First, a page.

The visual element in Aki Tsuyuko's music, amply emphasized in the shiny 48-page hardcover book of drawings that comes with Hokane
, presents itself almost immediately in the swirling mist that opens the record. Step into the fairy land, beckons Tsuyuko, and let me be your guide. But her music would be far better suited for a cartoon filmthat is, images in motion, not static ones on a page. It's got a surreal combination of childlike naivete and nostalgic romanticism, and it travels through a series of miniature episodes marked by occasional humor.
To take that idea further, the cartoon artist, Tsuyuko, actively becomes one of the characters in her story, passing in and out of the mist, adding feather-light vocals to the very digital universe she has created. Other than bits and pieces of her brother's voice used as (drab) color on one track, all of this music comes exclusively from Tsuyuko's own fingertips and voice. To say that Hokane is off the beaten track is simply to respect the singular vision embedded during its creation.
I once saw Aki Tsuyuko on stage doing a dual-laptop gig with Nobukazu Takemura, a master of laptop glitch electronica. His music was fluidly coordinated with her cartoon images, performing together in real time on a big screen behind them. The way those lifelike creatures sang and danced, it was like finally having the whole experience as it was meant to happen in the first place: electronic music brought to life.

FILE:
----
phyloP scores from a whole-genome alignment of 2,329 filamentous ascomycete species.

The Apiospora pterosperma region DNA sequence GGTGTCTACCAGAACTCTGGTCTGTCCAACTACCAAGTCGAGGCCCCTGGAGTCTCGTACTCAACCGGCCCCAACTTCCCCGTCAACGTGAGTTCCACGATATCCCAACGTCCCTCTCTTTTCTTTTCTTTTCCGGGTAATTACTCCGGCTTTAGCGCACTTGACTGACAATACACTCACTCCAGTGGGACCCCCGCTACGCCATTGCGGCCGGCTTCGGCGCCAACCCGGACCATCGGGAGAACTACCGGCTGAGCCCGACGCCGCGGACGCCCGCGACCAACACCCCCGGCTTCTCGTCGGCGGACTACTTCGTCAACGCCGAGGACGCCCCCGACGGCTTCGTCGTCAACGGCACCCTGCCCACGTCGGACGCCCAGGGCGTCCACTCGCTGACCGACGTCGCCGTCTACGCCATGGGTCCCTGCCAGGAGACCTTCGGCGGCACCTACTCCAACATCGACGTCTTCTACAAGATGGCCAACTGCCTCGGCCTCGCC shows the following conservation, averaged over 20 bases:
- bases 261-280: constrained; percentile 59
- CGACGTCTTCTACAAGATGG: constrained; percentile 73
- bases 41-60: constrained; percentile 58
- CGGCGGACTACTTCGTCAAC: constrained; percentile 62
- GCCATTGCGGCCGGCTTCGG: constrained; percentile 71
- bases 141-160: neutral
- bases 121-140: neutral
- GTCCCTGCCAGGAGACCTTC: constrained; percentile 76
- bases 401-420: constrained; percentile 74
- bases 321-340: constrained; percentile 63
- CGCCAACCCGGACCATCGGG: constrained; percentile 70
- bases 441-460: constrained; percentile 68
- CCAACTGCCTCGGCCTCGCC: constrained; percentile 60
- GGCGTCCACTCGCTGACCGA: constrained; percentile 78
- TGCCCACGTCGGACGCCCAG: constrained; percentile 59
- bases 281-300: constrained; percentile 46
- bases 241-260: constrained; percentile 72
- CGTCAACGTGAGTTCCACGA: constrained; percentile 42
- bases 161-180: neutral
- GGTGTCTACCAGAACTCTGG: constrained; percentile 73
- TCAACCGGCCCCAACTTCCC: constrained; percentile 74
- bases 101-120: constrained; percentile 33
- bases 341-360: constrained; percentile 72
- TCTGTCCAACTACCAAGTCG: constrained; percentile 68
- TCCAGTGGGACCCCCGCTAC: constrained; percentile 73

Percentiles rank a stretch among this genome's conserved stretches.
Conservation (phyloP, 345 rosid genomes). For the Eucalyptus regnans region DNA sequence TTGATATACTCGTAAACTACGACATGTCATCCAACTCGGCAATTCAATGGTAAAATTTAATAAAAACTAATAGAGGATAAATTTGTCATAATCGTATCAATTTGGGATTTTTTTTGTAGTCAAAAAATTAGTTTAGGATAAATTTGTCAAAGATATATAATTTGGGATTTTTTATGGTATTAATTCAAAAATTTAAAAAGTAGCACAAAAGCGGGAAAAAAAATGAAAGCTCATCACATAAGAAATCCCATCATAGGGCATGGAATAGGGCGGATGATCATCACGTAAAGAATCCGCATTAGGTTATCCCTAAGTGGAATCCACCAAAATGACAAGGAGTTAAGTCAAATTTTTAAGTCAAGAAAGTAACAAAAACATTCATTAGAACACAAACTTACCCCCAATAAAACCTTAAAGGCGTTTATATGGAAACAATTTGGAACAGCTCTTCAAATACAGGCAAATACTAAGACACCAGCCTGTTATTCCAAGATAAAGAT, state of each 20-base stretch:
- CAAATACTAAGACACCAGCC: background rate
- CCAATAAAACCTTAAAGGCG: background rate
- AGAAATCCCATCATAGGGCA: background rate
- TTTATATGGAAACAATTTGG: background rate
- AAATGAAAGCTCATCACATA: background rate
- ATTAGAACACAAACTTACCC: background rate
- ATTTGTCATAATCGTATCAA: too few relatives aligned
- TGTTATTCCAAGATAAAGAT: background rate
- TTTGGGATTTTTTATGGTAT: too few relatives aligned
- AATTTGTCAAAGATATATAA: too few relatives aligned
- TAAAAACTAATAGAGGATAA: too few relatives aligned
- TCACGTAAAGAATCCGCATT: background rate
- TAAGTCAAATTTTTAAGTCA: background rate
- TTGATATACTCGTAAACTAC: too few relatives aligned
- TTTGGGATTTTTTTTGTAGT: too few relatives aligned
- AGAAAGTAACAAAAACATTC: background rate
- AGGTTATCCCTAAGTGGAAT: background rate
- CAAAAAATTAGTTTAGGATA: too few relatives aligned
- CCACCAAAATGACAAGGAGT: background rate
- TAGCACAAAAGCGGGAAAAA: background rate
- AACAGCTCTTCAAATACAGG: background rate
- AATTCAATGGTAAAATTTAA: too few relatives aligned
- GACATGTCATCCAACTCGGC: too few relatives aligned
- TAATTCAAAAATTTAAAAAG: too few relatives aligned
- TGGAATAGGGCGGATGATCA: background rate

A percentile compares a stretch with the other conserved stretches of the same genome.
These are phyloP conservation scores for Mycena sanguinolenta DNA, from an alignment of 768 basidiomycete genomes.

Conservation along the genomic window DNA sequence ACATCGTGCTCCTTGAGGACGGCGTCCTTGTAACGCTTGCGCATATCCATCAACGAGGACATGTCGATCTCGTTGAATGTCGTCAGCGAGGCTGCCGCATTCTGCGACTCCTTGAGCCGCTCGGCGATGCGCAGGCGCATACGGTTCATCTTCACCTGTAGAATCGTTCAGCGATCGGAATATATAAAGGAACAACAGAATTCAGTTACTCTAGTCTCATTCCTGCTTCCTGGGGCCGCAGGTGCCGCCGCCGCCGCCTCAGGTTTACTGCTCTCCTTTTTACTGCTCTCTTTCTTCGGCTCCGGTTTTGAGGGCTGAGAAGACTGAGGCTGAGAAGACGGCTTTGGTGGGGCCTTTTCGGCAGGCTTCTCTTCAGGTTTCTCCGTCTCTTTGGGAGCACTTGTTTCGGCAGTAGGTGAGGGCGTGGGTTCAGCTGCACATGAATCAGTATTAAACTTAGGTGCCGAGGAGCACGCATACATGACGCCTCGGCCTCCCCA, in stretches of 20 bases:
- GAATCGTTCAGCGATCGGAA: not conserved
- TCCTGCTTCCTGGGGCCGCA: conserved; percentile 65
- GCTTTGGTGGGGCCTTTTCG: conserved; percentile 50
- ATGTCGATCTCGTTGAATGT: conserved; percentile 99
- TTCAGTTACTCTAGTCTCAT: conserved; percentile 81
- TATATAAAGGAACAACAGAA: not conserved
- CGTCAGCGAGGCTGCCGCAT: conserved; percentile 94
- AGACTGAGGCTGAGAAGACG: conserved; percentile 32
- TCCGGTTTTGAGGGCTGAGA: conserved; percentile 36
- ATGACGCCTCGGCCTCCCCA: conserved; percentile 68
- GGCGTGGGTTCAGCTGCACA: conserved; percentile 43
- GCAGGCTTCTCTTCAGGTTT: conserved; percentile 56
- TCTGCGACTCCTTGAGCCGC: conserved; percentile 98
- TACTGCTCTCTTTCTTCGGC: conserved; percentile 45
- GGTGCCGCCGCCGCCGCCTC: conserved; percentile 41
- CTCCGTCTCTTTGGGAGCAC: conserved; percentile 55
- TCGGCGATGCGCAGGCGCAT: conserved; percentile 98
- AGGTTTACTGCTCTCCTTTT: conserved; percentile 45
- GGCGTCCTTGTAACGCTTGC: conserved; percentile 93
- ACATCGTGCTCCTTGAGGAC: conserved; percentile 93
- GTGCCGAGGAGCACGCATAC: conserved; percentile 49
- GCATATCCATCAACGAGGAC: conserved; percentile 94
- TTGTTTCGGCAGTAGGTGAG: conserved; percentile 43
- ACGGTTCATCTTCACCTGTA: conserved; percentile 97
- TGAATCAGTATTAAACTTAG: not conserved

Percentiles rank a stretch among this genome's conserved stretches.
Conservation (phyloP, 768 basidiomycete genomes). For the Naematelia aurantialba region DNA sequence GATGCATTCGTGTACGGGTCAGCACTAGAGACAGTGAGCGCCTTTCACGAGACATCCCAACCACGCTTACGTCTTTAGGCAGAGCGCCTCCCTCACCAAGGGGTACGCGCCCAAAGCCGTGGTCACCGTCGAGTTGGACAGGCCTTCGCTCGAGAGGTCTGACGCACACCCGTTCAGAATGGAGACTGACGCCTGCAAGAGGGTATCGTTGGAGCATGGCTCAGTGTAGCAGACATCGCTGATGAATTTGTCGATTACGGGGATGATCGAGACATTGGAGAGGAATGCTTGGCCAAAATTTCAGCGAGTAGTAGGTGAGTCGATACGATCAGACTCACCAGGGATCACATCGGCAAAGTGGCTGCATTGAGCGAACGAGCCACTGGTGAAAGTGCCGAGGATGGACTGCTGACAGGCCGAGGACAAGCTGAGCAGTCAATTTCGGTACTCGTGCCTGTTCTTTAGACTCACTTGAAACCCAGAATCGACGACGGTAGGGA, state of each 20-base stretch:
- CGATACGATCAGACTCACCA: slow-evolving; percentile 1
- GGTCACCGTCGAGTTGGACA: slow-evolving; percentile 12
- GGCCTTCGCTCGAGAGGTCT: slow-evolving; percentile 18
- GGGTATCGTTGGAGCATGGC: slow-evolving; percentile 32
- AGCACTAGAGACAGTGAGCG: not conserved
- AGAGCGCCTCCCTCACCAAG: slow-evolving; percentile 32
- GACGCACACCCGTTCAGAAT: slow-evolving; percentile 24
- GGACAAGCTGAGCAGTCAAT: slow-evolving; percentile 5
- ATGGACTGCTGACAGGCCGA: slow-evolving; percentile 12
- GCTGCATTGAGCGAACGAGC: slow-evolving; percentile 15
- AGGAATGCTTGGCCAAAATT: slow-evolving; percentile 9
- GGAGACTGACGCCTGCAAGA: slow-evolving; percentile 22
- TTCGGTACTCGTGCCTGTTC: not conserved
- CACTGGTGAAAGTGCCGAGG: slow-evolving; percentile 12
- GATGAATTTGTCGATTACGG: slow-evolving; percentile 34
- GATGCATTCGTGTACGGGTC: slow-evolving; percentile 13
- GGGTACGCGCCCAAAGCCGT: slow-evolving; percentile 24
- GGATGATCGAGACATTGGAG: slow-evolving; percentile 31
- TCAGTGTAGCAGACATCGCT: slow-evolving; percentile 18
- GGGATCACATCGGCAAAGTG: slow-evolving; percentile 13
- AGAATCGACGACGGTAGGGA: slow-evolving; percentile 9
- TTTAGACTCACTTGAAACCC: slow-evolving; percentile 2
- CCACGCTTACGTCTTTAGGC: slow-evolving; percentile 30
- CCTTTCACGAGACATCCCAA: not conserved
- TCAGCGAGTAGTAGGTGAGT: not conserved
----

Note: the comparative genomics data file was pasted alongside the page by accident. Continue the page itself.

In a twisted diminutive Japanese version of the music of Stalling and Esquivel, Tsuyuko strings together little vignettes with contrasting character on this disc, adding a generous helping of surprise along the way. Her music is usually woozy and occasionally repetitive. It's totally uninteresting at a timbral or performance levelpretty clearly synthetic, and the pieces, some of which are reprinted in sheet form in the book, demand no virtuosity. Lots of counterpoint, simple lines, simplistically interwoven textures... that's about it.
But take a step back, suspend your expectations and let Hokane move along at its own pace, and there's something rejuvenating and charming about the experience. Aki Tsuyuko's fairy world can make you feel ten again.
Personnel: Aki Tsuyuko: Kawai Dreamatone; harp, pump-pump organ computer, voice, etc., images &
design; Kouki Tsuyuko: vocal (3). Book design and layout: Jason Pickleman, JNL Design.